The following was posted in an OSNews discussion in July 2004:
I guess free software foundations are going to employ people from now on. Its the same evil mega corporations that employ hundreds of thousands of people and make the world economy function. Make them "smaller, weaker, and easier to keep in their place" and raise the unemployment rate to double digits not to mention lowering the standard of living world wide I suggest voting NO for RMS Democracy.
In other words, the money that is made and the jobs that are provided by the licensed software industry are an essential pillar of the economy, and any challenge to the status quo would have catastrophic effects. This misconception is actually rather easy to debunk, but it's related to a more serious notion that merits serious discussion: the idea that replacing the now-dominant intellectual property regime with one that favors, or even enforces, sharing rather than hoarding is a threat to the world's economic well-being.
An examination of the facts, put in historical perspective, shows that the engines of global progress have always been fed by the sharing of knowledge. In fact, if knowledge about, say, new agricultural techniques, like irrigation, had been hoarded and protected from competition, it would have set back the rise of civilization by centuries. It was precisely because early pioneers shared their knowledge (willingly or not) that the march of progress led steadily on.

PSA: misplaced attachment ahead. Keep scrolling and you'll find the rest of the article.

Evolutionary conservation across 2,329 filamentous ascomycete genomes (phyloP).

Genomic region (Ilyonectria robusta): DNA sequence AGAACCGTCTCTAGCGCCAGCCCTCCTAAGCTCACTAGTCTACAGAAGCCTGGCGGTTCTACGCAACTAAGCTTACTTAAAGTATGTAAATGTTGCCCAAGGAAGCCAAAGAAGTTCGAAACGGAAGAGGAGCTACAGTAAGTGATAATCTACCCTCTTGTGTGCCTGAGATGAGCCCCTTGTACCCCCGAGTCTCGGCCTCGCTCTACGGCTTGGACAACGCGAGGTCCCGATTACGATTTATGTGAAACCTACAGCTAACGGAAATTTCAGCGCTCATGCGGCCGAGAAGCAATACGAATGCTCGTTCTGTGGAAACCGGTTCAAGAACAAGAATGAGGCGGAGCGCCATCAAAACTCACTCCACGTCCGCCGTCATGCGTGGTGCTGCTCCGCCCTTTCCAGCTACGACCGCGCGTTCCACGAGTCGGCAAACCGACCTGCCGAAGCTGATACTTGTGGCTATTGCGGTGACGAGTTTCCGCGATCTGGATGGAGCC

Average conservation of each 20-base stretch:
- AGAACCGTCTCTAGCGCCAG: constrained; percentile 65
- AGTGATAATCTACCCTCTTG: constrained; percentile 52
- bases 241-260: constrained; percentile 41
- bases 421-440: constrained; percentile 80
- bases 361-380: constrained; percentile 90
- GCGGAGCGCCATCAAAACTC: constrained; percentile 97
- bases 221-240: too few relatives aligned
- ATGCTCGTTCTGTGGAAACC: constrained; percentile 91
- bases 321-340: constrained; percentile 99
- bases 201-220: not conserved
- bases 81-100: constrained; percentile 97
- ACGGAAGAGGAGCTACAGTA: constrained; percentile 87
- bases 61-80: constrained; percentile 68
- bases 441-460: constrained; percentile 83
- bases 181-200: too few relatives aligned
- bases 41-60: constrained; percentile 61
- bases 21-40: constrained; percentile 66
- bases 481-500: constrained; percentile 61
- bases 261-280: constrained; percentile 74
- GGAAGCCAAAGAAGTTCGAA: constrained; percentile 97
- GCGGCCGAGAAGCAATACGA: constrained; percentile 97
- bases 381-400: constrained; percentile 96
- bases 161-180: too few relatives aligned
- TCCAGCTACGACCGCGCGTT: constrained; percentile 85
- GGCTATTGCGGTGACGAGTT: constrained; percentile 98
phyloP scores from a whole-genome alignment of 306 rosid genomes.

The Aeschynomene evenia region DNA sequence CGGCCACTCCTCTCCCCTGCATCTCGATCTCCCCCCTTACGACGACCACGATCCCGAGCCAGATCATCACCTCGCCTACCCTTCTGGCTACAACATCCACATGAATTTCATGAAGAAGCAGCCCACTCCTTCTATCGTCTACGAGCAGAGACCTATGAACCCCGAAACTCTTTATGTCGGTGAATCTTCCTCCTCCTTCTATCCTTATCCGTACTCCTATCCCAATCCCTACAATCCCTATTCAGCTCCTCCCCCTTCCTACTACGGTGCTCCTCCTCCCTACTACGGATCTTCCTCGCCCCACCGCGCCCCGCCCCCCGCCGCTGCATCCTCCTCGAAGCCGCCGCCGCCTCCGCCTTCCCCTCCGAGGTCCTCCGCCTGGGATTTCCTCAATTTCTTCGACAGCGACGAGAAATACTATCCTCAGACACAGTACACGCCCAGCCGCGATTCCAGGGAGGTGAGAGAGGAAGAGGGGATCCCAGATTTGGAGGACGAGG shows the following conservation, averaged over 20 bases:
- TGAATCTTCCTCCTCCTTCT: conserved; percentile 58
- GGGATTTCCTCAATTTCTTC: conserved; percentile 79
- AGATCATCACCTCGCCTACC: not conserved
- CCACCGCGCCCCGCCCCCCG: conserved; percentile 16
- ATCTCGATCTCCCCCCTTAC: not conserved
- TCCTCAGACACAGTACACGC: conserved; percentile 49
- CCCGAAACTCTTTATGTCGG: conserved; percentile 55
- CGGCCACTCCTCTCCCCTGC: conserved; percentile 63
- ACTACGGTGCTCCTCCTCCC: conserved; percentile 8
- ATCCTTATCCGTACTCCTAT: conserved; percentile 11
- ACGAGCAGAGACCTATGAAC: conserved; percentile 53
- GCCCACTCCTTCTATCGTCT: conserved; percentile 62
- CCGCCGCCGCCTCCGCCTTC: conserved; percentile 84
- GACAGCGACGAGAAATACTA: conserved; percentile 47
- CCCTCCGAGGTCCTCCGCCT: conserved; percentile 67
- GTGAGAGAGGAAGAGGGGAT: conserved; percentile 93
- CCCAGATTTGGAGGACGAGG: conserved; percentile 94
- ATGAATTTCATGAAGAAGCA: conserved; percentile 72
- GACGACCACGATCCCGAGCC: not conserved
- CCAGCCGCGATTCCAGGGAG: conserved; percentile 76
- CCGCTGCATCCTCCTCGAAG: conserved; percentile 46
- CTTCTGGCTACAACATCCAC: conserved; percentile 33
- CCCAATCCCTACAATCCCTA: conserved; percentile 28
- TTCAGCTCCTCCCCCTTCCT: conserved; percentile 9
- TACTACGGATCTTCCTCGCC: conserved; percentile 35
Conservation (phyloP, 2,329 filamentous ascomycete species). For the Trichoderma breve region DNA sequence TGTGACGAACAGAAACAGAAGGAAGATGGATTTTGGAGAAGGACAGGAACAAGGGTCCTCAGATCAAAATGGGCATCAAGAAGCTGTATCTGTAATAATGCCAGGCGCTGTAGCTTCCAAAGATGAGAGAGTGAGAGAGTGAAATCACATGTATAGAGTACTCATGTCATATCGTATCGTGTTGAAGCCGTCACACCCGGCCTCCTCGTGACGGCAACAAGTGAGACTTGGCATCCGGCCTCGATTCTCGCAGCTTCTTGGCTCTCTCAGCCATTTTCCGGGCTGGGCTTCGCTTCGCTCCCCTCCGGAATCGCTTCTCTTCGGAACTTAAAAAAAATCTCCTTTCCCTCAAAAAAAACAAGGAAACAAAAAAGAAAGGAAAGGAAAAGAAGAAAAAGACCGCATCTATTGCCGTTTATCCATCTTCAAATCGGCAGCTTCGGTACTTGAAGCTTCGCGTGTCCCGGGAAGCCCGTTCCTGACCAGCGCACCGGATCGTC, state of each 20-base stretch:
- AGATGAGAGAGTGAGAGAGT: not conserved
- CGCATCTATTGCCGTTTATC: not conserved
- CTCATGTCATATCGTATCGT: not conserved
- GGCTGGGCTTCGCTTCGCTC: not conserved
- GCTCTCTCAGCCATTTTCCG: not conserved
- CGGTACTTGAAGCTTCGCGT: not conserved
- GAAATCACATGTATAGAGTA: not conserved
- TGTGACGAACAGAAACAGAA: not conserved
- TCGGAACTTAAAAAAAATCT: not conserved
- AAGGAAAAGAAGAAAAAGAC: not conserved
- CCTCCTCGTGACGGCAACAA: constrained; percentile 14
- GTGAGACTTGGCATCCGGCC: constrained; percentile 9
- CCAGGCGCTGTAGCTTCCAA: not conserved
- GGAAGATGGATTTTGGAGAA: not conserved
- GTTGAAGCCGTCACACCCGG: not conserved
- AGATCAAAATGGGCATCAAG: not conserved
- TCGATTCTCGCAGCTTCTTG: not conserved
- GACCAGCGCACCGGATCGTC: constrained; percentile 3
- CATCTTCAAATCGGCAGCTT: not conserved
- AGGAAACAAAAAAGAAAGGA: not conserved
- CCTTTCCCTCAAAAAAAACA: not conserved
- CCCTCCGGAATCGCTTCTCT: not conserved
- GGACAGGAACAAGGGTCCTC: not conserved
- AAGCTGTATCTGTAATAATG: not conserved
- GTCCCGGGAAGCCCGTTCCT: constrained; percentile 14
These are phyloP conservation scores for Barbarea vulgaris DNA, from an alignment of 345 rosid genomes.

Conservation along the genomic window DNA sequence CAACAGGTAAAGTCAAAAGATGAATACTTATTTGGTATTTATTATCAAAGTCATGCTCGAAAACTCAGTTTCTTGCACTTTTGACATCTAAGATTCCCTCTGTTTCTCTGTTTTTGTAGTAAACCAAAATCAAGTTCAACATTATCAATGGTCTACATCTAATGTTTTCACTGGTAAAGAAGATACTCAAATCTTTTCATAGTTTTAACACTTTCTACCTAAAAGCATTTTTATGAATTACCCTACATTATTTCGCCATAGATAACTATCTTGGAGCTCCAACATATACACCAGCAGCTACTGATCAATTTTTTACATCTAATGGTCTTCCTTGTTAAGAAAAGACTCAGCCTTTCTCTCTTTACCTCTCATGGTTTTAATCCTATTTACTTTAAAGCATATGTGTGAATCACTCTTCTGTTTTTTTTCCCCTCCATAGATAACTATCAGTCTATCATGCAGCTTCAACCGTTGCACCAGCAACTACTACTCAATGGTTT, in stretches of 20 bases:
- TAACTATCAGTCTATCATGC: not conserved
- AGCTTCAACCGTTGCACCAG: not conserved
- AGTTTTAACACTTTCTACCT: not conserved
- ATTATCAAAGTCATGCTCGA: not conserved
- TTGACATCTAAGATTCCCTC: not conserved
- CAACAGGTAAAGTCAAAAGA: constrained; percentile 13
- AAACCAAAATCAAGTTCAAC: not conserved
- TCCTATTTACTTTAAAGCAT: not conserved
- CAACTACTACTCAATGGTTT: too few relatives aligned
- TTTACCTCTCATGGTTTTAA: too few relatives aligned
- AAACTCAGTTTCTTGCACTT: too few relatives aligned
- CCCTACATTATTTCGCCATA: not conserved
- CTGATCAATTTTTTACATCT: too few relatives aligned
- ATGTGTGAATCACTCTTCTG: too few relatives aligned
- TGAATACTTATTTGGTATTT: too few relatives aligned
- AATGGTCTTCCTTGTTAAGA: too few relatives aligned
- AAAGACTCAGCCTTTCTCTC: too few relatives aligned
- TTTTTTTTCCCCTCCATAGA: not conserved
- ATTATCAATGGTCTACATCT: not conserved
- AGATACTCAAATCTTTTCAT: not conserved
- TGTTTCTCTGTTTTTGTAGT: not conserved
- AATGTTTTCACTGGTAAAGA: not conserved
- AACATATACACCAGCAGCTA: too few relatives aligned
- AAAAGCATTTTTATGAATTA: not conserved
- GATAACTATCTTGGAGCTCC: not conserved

This sharing was, in earlier times, unavoidable to some extent. Early innovators would certainly have been eager to maintain profitable monopolies on their ideas if there had been a mechanism to allow it. But the invisible hand of the free market applies a constant, inescapable pressure on idea-hoarding. In fact, the right to compete by producing a similar or identical product to another is one of the cornerstones of capitalism. Copyright and other protections of intellectual property are actually anti-liberty, anti-capitalist notions, though all but the most radical libertarians would recognize that measured protections are essential to promoting economic progress.
As in all things, what's good in moderation can be harmful in large doses (or if withheld altogether), and overzealous protection of intellectual property stifles innovation in the long run. In an ironic twist, there is a type of economic system in which an organization is granted a right to be the sole producer of a particular good, protected from competition. That's the "planned economy" model embraced by Soviet Communism.